We also have incorporated battery packs that are almost brand new. There are a large number of what I call ‘orphaned’ battery packs coming out of the salvage market. So you’ll have a vehicle that’s in an accident, where the front end and back end will be smashed and the insurance company will write off the whole car and sell the vehicle into the salvage market. But even though the vehicle is no longer useful, the battery, being tucked between the wheels and engineered to withstand collisions, is still very usable and undamaged.
So we’ve repurposed new battery packs and mixed them with old battery packs and shown how we can operate battery packs of different states of health within a single system.
Our technology allows us to be incredibly flexible in what type of batteries that we’re able to repurpose. And we think that is pretty critical for growing this market at this stage where the numbers of electric vehicles in the market and the number of batteries that are being produced is really starting to grow and build, and I think it’s hard to predict where the next big volumes of battery supplies are going to come from.
So let’s say an OEM whose battery packs you’ve never worked with before tells you they have 100 packs they want you to put into a system – how quickly could you incorporate that into your BMS and enclosure into a usable product?
If it uses standard CANbus data protocols we could incorporate it into our BMS in a few weeks. Fitting the battery packs into our physical enclosure would be in the order of a few months.
Did you work directly with Tesla and Nissan or through third-party sellers?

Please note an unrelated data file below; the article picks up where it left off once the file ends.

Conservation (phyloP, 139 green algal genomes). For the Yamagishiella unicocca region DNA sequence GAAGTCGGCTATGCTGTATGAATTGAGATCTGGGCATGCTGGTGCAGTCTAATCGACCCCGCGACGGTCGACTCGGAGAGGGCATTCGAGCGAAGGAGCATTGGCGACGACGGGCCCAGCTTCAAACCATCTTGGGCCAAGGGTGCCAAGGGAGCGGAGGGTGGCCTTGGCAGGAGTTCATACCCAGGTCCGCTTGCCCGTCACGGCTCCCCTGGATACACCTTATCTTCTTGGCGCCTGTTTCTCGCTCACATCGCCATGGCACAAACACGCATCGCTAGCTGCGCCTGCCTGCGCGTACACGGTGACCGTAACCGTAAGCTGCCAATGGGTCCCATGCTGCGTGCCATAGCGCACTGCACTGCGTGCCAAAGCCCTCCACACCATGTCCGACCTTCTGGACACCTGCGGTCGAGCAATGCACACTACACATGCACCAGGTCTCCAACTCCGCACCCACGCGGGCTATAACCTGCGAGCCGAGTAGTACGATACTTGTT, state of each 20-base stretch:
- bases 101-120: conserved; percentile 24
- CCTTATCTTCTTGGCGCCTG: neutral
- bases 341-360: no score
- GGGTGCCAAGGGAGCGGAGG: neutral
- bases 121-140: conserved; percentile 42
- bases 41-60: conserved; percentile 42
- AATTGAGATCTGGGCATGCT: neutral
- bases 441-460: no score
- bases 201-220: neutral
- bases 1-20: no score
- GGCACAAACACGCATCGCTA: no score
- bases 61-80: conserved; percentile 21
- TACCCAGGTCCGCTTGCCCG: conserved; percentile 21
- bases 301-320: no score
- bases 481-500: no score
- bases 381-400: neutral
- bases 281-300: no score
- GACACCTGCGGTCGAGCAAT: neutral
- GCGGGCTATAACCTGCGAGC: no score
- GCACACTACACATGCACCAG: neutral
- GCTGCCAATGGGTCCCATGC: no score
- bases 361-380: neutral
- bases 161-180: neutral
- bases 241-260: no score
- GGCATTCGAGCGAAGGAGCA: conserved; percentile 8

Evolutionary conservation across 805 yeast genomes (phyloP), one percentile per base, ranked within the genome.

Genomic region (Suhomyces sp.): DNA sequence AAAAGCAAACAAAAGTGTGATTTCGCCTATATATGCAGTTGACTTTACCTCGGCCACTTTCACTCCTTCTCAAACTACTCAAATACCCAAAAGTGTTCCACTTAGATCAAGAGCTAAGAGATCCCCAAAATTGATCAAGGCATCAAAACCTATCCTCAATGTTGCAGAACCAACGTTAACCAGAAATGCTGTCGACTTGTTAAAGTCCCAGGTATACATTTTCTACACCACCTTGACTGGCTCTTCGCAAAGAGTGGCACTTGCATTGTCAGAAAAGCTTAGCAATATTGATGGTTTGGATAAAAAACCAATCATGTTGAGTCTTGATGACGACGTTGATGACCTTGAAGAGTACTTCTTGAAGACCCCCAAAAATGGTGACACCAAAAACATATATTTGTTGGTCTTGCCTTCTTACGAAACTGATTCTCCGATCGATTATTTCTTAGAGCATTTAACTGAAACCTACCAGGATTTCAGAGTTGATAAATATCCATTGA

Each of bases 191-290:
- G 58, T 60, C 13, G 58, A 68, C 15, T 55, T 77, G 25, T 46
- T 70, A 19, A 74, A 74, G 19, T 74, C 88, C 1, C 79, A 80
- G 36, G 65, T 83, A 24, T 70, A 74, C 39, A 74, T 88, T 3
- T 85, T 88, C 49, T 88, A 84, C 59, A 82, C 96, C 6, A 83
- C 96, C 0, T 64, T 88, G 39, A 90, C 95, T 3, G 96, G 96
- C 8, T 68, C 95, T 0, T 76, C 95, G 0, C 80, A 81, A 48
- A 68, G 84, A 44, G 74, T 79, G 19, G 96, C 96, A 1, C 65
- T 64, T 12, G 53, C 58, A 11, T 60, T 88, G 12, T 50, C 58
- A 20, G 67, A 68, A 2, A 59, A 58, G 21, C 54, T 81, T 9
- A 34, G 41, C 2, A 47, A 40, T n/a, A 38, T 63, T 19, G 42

For Tesla we work through third parties, for Nissan and other automakers we work directly with them.
So Tesla is the exception – why is that?
Our experience in the US is that Tesla does not seem to be interested in working with outside partners. They’ve also publicly stated that they’re not focused on battery repurposing, not in their current business model at least, which I think might change over time. But that’s their public stance at the moment. We’re absolutely open to working directly with them but the opportunity hasn’t presented itself.
To what extent do you do your own manufacturing and system integration and how are you approaching UL 1974 certification, which competitor Moment Energy told us is needed to manufacture second life storage systems in the US?
We’re currently working with national testing laboratory Intertek to qualify our facility here in Carlsbad, San Diego, as a UL 1974 manufacturing facility. We see UL 1974 and UL 1973 as critical to certify in our system as well as another regulation called UL 9540. Our intention is to achieve those certifications by the first quarter of 2024.
We’re working with outside manufacturers at the moment but all of the final assembly and testing and commissioning will be done at our Carlsbad facility. In August we received US$2 million from the California Energy Commission (CEC) to ramp up that facility.